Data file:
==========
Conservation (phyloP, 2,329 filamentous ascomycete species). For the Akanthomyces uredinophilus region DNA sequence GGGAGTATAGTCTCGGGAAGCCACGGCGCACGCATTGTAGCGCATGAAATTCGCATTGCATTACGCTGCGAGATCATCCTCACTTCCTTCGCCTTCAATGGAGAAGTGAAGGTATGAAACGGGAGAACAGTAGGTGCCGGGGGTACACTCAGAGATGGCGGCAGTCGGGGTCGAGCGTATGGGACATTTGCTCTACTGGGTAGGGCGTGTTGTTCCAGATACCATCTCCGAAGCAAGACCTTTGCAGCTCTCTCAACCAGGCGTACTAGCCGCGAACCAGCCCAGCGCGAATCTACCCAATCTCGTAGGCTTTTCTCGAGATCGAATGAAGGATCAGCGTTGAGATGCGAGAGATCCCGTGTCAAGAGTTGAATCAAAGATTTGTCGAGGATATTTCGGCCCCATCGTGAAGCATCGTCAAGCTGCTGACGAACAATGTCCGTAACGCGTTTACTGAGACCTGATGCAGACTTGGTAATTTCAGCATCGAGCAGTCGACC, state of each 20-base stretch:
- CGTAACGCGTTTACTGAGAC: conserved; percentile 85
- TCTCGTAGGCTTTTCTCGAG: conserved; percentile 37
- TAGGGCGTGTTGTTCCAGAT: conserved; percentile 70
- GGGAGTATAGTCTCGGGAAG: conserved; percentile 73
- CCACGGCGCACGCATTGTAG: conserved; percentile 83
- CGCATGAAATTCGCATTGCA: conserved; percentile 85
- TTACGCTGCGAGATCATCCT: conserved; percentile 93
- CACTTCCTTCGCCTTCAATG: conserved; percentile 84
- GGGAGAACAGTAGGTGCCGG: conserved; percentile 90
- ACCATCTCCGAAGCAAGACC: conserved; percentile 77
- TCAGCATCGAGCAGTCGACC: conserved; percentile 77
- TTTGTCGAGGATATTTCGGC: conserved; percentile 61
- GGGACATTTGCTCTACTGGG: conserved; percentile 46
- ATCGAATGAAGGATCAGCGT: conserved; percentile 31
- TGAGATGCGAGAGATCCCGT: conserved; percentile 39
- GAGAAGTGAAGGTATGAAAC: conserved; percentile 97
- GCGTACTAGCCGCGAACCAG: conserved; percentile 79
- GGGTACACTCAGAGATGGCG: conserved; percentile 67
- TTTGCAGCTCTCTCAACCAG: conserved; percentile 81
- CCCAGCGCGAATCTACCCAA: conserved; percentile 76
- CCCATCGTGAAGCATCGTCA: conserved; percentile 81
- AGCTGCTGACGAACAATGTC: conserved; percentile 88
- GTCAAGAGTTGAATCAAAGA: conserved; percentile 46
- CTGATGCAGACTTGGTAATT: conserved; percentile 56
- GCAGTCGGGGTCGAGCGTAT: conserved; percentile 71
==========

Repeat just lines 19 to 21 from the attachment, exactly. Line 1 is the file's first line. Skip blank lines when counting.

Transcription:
- GGGTACACTCAGAGATGGCG: conserved; percentile 67
- TTTGCAGCTCTCTCAACCAG: conserved; percentile 81
- CCCAGCGCGAATCTACCCAA: conserved; percentile 76